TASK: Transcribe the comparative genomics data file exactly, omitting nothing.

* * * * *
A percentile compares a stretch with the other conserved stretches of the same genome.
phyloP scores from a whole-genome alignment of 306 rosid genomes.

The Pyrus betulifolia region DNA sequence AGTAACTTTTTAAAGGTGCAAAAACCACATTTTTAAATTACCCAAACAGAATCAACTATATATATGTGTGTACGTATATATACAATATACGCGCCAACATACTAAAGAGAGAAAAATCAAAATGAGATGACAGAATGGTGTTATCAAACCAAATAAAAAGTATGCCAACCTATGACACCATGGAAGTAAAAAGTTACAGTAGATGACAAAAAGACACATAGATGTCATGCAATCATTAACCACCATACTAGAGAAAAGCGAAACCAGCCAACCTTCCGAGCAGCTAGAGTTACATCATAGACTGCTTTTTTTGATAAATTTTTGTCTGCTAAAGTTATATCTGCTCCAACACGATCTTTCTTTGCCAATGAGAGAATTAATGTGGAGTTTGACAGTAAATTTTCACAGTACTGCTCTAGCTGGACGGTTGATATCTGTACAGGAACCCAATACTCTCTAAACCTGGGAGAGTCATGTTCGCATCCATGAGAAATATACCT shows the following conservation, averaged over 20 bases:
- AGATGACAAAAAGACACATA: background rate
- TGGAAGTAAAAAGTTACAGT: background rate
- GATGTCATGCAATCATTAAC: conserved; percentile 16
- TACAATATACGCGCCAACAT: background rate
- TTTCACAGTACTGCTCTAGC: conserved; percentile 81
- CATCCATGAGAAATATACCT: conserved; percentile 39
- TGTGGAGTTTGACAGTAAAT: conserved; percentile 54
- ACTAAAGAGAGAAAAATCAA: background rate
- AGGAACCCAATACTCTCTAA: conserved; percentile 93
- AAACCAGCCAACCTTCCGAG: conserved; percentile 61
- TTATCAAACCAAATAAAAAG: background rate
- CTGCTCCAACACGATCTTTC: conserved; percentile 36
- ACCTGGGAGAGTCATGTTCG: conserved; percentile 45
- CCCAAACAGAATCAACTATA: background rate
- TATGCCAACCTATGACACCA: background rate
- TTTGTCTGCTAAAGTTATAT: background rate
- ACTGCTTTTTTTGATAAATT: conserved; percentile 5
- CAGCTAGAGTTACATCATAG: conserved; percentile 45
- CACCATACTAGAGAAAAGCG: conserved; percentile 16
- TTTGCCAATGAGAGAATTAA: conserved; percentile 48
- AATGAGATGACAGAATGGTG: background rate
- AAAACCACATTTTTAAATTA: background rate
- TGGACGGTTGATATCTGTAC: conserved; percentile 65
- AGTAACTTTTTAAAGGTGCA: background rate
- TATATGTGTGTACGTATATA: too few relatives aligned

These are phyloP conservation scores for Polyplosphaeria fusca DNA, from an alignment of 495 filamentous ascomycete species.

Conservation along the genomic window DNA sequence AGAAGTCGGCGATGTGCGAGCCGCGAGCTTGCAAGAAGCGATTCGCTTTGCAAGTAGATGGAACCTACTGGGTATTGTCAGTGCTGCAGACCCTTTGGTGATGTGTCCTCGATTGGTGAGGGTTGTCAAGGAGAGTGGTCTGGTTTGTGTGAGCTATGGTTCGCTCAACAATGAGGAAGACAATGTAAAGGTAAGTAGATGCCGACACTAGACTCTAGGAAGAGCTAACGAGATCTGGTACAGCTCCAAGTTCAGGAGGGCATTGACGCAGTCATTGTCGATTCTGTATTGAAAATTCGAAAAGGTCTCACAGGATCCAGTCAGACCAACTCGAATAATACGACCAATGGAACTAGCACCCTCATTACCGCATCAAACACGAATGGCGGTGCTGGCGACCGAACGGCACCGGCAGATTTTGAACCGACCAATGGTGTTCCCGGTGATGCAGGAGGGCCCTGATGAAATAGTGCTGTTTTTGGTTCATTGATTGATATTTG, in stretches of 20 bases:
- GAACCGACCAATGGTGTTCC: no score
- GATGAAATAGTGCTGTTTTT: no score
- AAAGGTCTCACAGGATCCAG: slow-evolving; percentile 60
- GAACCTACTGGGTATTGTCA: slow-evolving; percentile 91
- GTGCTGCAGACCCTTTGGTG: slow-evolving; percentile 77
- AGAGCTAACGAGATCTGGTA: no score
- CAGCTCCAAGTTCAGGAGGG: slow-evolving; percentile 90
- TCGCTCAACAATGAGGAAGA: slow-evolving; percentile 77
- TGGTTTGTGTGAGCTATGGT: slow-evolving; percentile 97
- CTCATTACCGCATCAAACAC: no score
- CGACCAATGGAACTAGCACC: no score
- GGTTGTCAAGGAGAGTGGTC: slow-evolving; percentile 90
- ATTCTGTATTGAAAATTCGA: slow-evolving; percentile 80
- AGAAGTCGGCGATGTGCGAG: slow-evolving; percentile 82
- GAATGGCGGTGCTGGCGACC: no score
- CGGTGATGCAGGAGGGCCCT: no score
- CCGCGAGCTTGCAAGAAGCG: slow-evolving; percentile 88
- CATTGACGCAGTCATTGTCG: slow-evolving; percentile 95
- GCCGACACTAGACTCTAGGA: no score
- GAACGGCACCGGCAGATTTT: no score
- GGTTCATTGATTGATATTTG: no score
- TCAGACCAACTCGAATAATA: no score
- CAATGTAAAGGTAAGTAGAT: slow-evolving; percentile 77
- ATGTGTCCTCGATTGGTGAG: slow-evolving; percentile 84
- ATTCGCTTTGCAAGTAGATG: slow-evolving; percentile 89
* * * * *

A percentile compares a stretch with the other conserved stretches of the same genome.
phyloP scores from a whole-genome alignment of 306 rosid genomes.

The Pyrus betulifolia region DNA sequence AGTAACTTTTTAAAGGTGCAAAAACCACATTTTTAAATTACCCAAACAGAATCAACTATATATATGTGTGTACGTATATATACAATATACGCGCCAACATACTAAAGAGAGAAAAATCAAAATGAGATGACAGAATGGTGTTATCAAACCAAATAAAAAGTATGCCAACCTATGACACCATGGAAGTAAAAAGTTACAGTAGATGACAAAAAGACACATAGATGTCATGCAATCATTAACCACCATACTAGAGAAAAGCGAAACCAGCCAACCTTCCGAGCAGCTAGAGTTACATCATAGACTGCTTTTTTTGATAAATTTTTGTCTGCTAAAGTTATATCTGCTCCAACACGATCTTTCTTTGCCAATGAGAGAATTAATGTGGAGTTTGACAGTAAATTTTCACAGTACTGCTCTAGCTGGACGGTTGATATCTGTACAGGAACCCAATACTCTCTAAACCTGGGAGAGTCATGTTCGCATCCATGAGAAATATACCT shows the following conservation, averaged over 20 bases:
- AGATGACAAAAAGACACATA: background rate
- TGGAAGTAAAAAGTTACAGT: background rate
- GATGTCATGCAATCATTAAC: conserved; percentile 16
- TACAATATACGCGCCAACAT: background rate
- TTTCACAGTACTGCTCTAGC: conserved; percentile 81
- CATCCATGAGAAATATACCT: conserved; percentile 39
- TGTGGAGTTTGACAGTAAAT: conserved; percentile 54
- ACTAAAGAGAGAAAAATCAA: background rate
- AGGAACCCAATACTCTCTAA: conserved; percentile 93
- AAACCAGCCAACCTTCCGAG: conserved; percentile 61
- TTATCAAACCAAATAAAAAG: background rate
- CTGCTCCAACACGATCTTTC: conserved; percentile 36
- ACCTGGGAGAGTCATGTTCG: conserved; percentile 45
- CCCAAACAGAATCAACTATA: background rate
- TATGCCAACCTATGACACCA: background rate
- TTTGTCTGCTAAAGTTATAT: background rate
- ACTGCTTTTTTTGATAAATT: conserved; percentile 5
- CAGCTAGAGTTACATCATAG: conserved; percentile 45
- CACCATACTAGAGAAAAGCG: conserved; percentile 16
- TTTGCCAATGAGAGAATTAA: conserved; percentile 48
- AATGAGATGACAGAATGGTG: background rate
- AAAACCACATTTTTAAATTA: background rate
- TGGACGGTTGATATCTGTAC: conserved; percentile 65
- AGTAACTTTTTAAAGGTGCA: background rate
- TATATGTGTGTACGTATATA: too few relatives aligned

These are phyloP conservation scores for Polyplosphaeria fusca DNA, from an alignment of 495 filamentous ascomycete species.

Conservation along the genomic window DNA sequence AGAAGTCGGCGATGTGCGAGCCGCGAGCTTGCAAGAAGCGATTCGCTTTGCAAGTAGATGGAACCTACTGGGTATTGTCAGTGCTGCAGACCCTTTGGTGATGTGTCCTCGATTGGTGAGGGTTGTCAAGGAGAGTGGTCTGGTTTGTGTGAGCTATGGTTCGCTCAACAATGAGGAAGACAATGTAAAGGTAAGTAGATGCCGACACTAGACTCTAGGAAGAGCTAACGAGATCTGGTACAGCTCCAAGTTCAGGAGGGCATTGACGCAGTCATTGTCGATTCTGTATTGAAAATTCGAAAAGGTCTCACAGGATCCAGTCAGACCAACTCGAATAATACGACCAATGGAACTAGCACCCTCATTACCGCATCAAACACGAATGGCGGTGCTGGCGACCGAACGGCACCGGCAGATTTTGAACCGACCAATGGTGTTCCCGGTGATGCAGGAGGGCCCTGATGAAATAGTGCTGTTTTTGGTTCATTGATTGATATTTG, in stretches of 20 bases:
- GAACCGACCAATGGTGTTCC: no score
- GATGAAATAGTGCTGTTTTT: no score
- AAAGGTCTCACAGGATCCAG: slow-evolving; percentile 60
- GAACCTACTGGGTATTGTCA: slow-evolving; percentile 91
- GTGCTGCAGACCCTTTGGTG: slow-evolving; percentile 77
- AGAGCTAACGAGATCTGGTA: no score
- CAGCTCCAAGTTCAGGAGGG: slow-evolving; percentile 90
- TCGCTCAACAATGAGGAAGA: slow-evolving; percentile 77
- TGGTTTGTGTGAGCTATGGT: slow-evolving; percentile 97
- CTCATTACCGCATCAAACAC: no score
- CGACCAATGGAACTAGCACC: no score
- GGTTGTCAAGGAGAGTGGTC: slow-evolving; percentile 90
- ATTCTGTATTGAAAATTCGA: slow-evolving; percentile 80
- AGAAGTCGGCGATGTGCGAG: slow-evolving; percentile 82
- GAATGGCGGTGCTGGCGACC: no score
- CGGTGATGCAGGAGGGCCCT: no score
- CCGCGAGCTTGCAAGAAGCG: slow-evolving; percentile 88
- CATTGACGCAGTCATTGTCG: slow-evolving; percentile 95
- GCCGACACTAGACTCTAGGA: no score
- GAACGGCACCGGCAGATTTT: no score
- GGTTCATTGATTGATATTTG: no score
- TCAGACCAACTCGAATAATA: no score
- CAATGTAAAGGTAAGTAGAT: slow-evolving; percentile 77
- ATGTGTCCTCGATTGGTGAG: slow-evolving; percentile 84
- ATTCGCTTTGCAAGTAGATG: slow-evolving; percentile 89